clearance leads to a decreasing of static pressure. At the interaction between impeller –
diffuser, the boundary layer detachment from the impeller blades causes significant
secondary flow resulting in the change in flow angle.

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a) 0 mm b) 0.3 mm c) 0.4 mm

d) 0.5 mm e) 0.7 mm f)1 mm

g) 2 mm
Fig. 5 – Velocity Streamwise for different tip clearances: a) 0 mm, b) 0.3 mm, c)0.4 mm, d) 0.5 mm, e) 0.7 mm,
f) 1mm, g) 2 mm

a) 0 mm b) 0.3 mm c) 0.4 mm

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33 Losses and blade tip clearance for a centrifugal compressor

d) 0.5 mm e) 0.7 mm f) 1 mm

g) 2 mm
Fig. 6 – Pressure in Stn Frame for different tip clearances: a) 0 mm, b) 0.1 mm, c) 0.3 mm, d) 0.4 mm, e) 0.5 mm,
f) 0.7 mm, g) 1mm, h) 2 mm

The two graphic in Fig. 7, presents the evolution of pressure on two streamlines positioned in
the Z direction at first diffuser inlet, one in the right side and the other in the left side of the
diffuser.
Pressure is presented from shroud to hub, a drop of pressure near the shroud can be seen, it is
caused by the recirculation area that forms there.
The two extreme cases are the one with the tip gap of 0 mm (upper bound) and 1 mm (lower
bound).
Figure 8 presents the evolution of the velocity in the Z direction, from shroud to hub.
Differences regarding velocity variation are not so great between the seven cases, following
the same path for all.
In the first part of the graphic, near the shroud, velocity is negative caused by formation of a
recirculation volume.
In the proximity of the shroud values of velocity are increasing, indicating that the
recirculation area appears only near the blade leading edge, and is caused by the secondary
flow.

a) left

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Oana DUMITRESCU, Ramona STANCIUC, George Bogdan GHERMAN, Valeriu DRAGAN 34

b) right
Fig. 7 – Pressure near the first diffuser inlet

a) left

b) right
Fig. 8 – Velocity Streamwise near the first diffuser inlet

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35 Losses and blade tip clearance for a centrifugal compressor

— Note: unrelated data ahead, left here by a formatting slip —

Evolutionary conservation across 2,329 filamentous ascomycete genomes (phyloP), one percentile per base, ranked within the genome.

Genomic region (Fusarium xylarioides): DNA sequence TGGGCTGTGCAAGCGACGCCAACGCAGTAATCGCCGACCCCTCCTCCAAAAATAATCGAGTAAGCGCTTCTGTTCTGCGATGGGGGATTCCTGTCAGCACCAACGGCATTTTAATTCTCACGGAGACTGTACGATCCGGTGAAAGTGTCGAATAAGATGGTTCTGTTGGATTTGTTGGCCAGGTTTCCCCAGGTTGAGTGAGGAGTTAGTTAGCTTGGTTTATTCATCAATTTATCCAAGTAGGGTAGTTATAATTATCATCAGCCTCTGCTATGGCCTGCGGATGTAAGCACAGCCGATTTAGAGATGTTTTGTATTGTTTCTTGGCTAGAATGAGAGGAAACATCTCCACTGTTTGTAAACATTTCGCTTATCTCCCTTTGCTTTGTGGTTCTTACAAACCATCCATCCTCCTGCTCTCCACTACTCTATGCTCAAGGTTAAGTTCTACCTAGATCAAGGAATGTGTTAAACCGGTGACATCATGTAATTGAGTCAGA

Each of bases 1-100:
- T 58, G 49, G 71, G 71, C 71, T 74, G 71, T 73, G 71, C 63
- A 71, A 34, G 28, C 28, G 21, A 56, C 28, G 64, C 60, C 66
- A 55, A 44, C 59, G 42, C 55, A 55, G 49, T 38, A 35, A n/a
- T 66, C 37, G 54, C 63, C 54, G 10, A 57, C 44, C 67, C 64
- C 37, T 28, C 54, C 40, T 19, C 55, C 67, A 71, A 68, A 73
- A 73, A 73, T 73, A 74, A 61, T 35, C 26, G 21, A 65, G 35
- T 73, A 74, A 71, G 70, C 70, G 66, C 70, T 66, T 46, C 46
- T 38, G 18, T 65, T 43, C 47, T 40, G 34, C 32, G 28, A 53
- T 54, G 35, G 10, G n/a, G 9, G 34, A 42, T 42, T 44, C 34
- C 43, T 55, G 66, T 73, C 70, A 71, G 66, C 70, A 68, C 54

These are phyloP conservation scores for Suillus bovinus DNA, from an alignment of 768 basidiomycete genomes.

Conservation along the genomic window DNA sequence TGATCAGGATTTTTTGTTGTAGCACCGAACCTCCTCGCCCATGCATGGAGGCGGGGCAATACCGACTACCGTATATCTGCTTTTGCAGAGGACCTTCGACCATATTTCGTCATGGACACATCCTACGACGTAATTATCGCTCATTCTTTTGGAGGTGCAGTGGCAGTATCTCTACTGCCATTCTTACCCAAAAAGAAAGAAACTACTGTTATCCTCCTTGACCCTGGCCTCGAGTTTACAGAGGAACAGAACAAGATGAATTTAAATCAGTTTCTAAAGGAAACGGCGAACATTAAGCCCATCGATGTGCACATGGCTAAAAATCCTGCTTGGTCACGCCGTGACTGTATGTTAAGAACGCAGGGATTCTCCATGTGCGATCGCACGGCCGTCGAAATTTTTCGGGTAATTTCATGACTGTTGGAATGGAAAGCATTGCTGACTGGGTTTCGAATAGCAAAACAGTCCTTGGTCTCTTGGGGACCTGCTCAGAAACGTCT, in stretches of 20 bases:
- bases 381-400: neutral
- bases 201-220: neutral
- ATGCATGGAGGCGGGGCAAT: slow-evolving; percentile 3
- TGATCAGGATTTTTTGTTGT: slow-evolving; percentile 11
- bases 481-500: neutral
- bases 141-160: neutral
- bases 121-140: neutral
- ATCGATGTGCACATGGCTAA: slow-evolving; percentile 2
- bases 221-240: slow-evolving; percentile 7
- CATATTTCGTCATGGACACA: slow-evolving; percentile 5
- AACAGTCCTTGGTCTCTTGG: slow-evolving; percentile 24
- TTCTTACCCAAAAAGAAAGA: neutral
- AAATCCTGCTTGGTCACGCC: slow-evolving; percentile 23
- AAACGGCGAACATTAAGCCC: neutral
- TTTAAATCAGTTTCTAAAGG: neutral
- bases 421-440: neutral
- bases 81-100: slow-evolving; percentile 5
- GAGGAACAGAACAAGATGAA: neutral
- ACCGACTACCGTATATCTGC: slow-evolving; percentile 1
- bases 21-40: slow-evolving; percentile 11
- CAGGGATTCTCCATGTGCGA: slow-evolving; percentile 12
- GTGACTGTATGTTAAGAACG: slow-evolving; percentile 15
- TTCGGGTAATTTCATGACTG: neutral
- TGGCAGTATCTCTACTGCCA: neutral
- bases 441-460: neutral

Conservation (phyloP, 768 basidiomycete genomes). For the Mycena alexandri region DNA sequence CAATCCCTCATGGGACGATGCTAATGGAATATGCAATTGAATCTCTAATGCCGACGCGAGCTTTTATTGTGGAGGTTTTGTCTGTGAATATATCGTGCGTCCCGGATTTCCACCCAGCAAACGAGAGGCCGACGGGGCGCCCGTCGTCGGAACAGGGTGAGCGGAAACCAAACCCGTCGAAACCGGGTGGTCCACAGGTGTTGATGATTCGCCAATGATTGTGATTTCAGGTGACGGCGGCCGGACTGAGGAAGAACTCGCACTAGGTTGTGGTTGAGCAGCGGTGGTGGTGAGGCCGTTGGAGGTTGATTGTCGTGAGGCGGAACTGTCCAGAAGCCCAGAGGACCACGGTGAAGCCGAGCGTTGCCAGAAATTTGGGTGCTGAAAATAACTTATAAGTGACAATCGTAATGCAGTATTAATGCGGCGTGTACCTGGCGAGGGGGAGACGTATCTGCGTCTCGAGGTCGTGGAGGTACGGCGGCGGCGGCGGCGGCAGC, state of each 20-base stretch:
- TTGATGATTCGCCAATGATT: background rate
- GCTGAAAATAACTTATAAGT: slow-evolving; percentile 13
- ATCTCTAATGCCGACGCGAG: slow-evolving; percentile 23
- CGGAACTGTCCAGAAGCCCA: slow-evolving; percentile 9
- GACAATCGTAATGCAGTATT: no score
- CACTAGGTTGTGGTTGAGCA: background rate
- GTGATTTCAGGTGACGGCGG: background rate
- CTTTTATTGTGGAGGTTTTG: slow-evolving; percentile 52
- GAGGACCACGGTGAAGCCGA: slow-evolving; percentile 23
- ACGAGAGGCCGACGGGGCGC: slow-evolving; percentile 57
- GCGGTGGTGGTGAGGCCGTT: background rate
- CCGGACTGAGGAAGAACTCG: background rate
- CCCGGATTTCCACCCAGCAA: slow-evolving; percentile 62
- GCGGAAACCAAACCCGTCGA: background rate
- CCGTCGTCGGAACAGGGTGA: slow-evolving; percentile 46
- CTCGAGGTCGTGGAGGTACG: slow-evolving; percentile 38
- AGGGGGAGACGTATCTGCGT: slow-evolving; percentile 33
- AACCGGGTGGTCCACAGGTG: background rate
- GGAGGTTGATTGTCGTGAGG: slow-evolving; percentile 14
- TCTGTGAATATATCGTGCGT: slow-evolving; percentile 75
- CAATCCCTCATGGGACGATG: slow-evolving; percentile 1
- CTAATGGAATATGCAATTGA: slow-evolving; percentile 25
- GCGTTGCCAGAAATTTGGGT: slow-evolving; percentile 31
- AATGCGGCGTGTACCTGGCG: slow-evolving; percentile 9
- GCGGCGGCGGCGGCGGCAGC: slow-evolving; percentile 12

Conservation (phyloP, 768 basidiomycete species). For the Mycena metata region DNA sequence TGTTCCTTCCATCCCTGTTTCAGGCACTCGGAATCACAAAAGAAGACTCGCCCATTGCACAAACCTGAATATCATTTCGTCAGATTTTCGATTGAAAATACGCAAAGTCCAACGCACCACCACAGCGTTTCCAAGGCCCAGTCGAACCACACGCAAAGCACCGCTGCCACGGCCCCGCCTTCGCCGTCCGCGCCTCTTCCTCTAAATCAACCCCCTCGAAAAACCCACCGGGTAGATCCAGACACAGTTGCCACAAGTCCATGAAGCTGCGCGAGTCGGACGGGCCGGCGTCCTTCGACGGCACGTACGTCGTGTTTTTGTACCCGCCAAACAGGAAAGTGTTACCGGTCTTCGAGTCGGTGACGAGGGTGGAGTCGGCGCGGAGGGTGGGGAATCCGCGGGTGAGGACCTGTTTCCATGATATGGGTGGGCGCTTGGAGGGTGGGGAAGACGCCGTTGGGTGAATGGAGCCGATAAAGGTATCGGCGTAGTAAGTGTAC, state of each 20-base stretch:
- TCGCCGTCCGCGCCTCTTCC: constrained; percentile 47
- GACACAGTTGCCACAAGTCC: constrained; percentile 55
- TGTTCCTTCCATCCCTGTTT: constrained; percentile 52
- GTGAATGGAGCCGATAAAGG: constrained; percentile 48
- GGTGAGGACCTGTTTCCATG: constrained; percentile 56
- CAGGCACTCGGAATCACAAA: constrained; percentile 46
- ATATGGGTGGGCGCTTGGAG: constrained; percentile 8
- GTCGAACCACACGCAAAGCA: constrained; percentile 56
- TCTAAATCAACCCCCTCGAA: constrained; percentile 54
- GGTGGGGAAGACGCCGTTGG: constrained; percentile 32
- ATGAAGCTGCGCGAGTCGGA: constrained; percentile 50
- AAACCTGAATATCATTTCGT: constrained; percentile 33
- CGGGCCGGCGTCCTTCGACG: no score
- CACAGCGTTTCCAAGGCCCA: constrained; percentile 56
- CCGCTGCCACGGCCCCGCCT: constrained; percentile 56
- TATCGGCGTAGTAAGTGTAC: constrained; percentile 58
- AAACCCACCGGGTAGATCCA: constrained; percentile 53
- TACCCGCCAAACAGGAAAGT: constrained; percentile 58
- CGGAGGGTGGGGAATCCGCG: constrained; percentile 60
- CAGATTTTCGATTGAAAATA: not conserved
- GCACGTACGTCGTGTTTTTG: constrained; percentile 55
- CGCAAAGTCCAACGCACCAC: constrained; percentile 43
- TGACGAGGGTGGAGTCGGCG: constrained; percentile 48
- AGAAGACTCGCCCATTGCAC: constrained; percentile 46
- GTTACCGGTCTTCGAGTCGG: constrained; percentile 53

Figure 9 presents relative error for the pressure loss between the components of the
centrifugal compressor.
The lowest pressure loss is on the two diffusers, for a tip gap of 0.5 mm. On the entire stage,
pressure loss is increasing with the tip clearance.
A gap of 0.7 mm leads to the major pressure losses, between each component and on the
entire compressor stage.

Fig. 9 – Relative error for the pressure loss

Figure 10 presents the evolution of polytropic efficiency for all seven cases. With the
increase of tip clearance a non-uniform evolution of the efficiency can be seen.
The best result corresponding for this centrifugal compressor is at 0.3 mm gap, where for all
components the polytropic efficiency and aerodynamic power has the highest value.
Worst results in terms of compressor performances are obtained when tip clearance is 1mm.

Fig. 10 – Evolution of Polytropic Efficiency with the increase of tip clearance

Figure 11 present polytropic efficiency vs. total to total pressure ratio. It has been shown that
a change in tip clearance changes the performance of the centrifugal impeller.
For example, polytropic efficiency decreases by 3.4% for a 1 mm tip clearance (Fig. 11) and
increases with 0.5% for a clearance of 0.3 mm.

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Oana DUMITRESCU, Ramona STANCIUC, George Bogdan GHERMAN, Valeriu DRAGAN 36

Fig. 11 – Polytropic Efficiency vs. Total to Total Pressure Ratio

4. CONCLUSIONS
The present paper analysis a centrifugal compressor from an industrial application power
plant. All numerical simulations were performed using a RANS model that compensates for
the rotation and curvature of the streamlines as well as the transport of frictional stresses.
The results showed that the position of the shock wave does not change with the increase of
the tip clearance. In this particular case, the appearance of a small recirculation zone due to
the rapid change from an axial flow to a radial one in the impeller which can be attributed to
the detachment of the casing boundary layer is observed. The vortex attached to the tip of the
rotor is proportionally correlated with the clearance between the impeller and the casing;
increasing with it. The impact of this is shown by the value of the output flow angle, which
is reduced by approximately 7 degrees for a 2 mm tip clearance. Aerodynamic losses due to
shock wave, secondary flow and turbulence can be seen in the polytropic efficiency of the
centrifugal impeller.
In conclusion, the optimal tip at which the rotor performance is the best is minimal, in his
case 0.3 mm, but an acceptable compromise solution is around 2% of the blade height at the
discharge. Continuing CFD investigation of loss tip mechanisms is critical, especially as they
become more accurate and available. Understanding how total pressure or torque is lost in a
compressor stage can lead to more efficient design methods, including precision of
manufacturing, installation and operation.

ACKNOWLEDGEMENT
This study was carried out within the project “In-laboratory validation of a demonstrator
compressor rotor with high pressure ratio, self diffusion and deswirling”, Grant no. 60
PED/2017.